MARYSVILLE — MARYSVILLE -- Residents of this small and quiet Cecil County community, where children feel safe to ride their bicycles and scooters along the bumpy and narrow paved road, have lost a legal fight in their attempt to retain the character of their neighborhood.
A judge in Cecil County Circuit Court ruled Tuesday against 29 residents who had filed a complaint disputing the county's right to take parts of their property to widen roads that would clear the way for a private developer to build one of the largest apartment complexes in the history of the county.
The decision by Judge Lawrence H. Rushworth has angered and frustrated residents living along Lums and Marysville roads.
"This will destroy our little community," Chesley Huber said of the decision that could open the door for Chesapeake Ridge LLC of New Castle, Del., to build 264 apartments and a clubhouse on a wooded lot at the end of Marysville Road near the exit ramp off Interstate 95.
The county has moved to condemn portions of homeowners' yards to widen the road and put in storm drains.
"This is going to increase the traffic," said Huber, who lives on Lums Road. "This is going to increase the speed at which people drive through the neighborhood, and that's going to make it more dangerous for the kids riding their bikes."
"The judge basically threw the whole thing out," said Casey Vaartjes, who owns two homes on Marysville Road and is president of the Marysville Homeowners Association.
"It left me baffled," said Vaartjes, 60, who has lived in the neighborhood for 15 years.. "It doesn't make sense that the county can just take our land for the benefit of a private company. I don't understand. The justice system has failed us."
He continued: "I'm at the point of calling the people at 20/20," the network television investigative program. "I don't know what else to do.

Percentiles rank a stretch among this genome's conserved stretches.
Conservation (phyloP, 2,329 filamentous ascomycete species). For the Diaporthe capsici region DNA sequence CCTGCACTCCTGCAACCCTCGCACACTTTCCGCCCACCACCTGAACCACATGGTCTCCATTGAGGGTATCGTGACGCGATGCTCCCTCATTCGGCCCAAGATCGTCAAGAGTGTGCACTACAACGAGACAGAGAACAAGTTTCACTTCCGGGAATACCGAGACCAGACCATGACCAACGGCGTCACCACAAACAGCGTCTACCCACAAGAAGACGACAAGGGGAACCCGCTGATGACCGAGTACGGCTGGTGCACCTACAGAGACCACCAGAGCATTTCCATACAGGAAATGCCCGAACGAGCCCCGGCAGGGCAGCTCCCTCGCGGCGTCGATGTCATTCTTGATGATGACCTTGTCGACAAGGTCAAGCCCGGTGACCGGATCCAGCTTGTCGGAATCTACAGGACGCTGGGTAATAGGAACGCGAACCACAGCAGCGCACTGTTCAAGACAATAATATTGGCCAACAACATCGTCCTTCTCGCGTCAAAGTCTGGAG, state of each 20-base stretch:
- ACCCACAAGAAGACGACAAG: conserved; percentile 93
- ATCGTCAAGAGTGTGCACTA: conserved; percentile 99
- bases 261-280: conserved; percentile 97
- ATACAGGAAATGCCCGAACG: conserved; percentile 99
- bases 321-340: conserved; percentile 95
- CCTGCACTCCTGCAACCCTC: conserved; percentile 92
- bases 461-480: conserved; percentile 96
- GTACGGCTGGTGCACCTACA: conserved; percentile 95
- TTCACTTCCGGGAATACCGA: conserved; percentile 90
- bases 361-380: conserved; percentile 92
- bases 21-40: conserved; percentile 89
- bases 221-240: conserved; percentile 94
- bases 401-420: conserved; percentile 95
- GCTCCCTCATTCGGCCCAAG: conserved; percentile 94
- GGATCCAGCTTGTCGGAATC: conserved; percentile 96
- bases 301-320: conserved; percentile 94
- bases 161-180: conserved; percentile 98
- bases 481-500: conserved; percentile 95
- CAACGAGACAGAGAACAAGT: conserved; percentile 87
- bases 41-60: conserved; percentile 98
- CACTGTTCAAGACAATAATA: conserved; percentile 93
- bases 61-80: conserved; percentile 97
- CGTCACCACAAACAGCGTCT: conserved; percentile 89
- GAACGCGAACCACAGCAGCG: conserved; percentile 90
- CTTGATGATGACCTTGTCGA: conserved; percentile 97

"They put in that apartment complex, and everybody's lifestyle is going to change," he said. "Our property values are going to go down the drain."
Vaartjes, Huber and the other residents did win a small victory from their legal action, said Michael D. Smigiel Sr., the lawyer who represented them.
Smigiel said he reached a settlement with the developer that requires the company to pay double the assessed value of the portion of the homeowners' property that is used for the road improvements. Smigiel is a Republican member of the House of Delegates and chairman of the Cecil County legislative delegation.
He said the total payment will be about $19,000 and the average payment to homeowners will be "a couple hundred dollars."
Last year, when residents of this community launched their legal challenge to the proposed apartment complex, County Commissioner Mark H. Guns, who represents this area, said he was not in favor of the county taking property through eminent domain "for the purpose of helping the developer."
"It is only to be used for public safety or for improving the infrastructure of the county," Guns said at that time.
His comments gave residents hope of retaining the character of the neighborhood where most of them have lived for 50 years or more.
Vaartjes said that hope eventually turned to disappointment when Guns "did nothing to help our cause."
"I don't know what happened," Vaartjes said. "He never responded to our letter or our e-mails. He made a strong statement, but then never did anything."
Guns could not be reached for comment. He did not return telephone calls to his office and home.
Nelson K. Bolender, president of the Board of County Commissioners, indicated Friday that he would not seek to interfere with the county's condemnation of the property to make way for the apartment development.
He said the area is zoned for that type of residential development.
"I know people don't want development," he said. "But we have got to follow the zoning laws."
Bolender continued: "People complain when we don't follow the comprehensive [land use] plan, and now they are complaining when we are trying to keep the growth in areas designated for growth."
Vaartjes said he would hold a meeting of residents in his garage to determine if they will appeal Rushworth's ruling.
"I would like to appeal," he said, "but that would cost another $5,000 plus. We have already spent about $10,000, I don't know how much more we can afford."
Smigiel said that an appeal would not jeopardize the agreement for homeowners to be paid double the amount of the assessed value of their property, even if they lose the appeal.
Eric Sennstrom, director of the county Office of Planning and Zoning, said the Chesapeake Ridge project would be one of the largest apartment developments ever built in the county. "We generally don't get many projects of this size," he said.
He said the proposed project needs final approval by the county Planning Commission. The commission gave its preliminary approval for the project in 1999.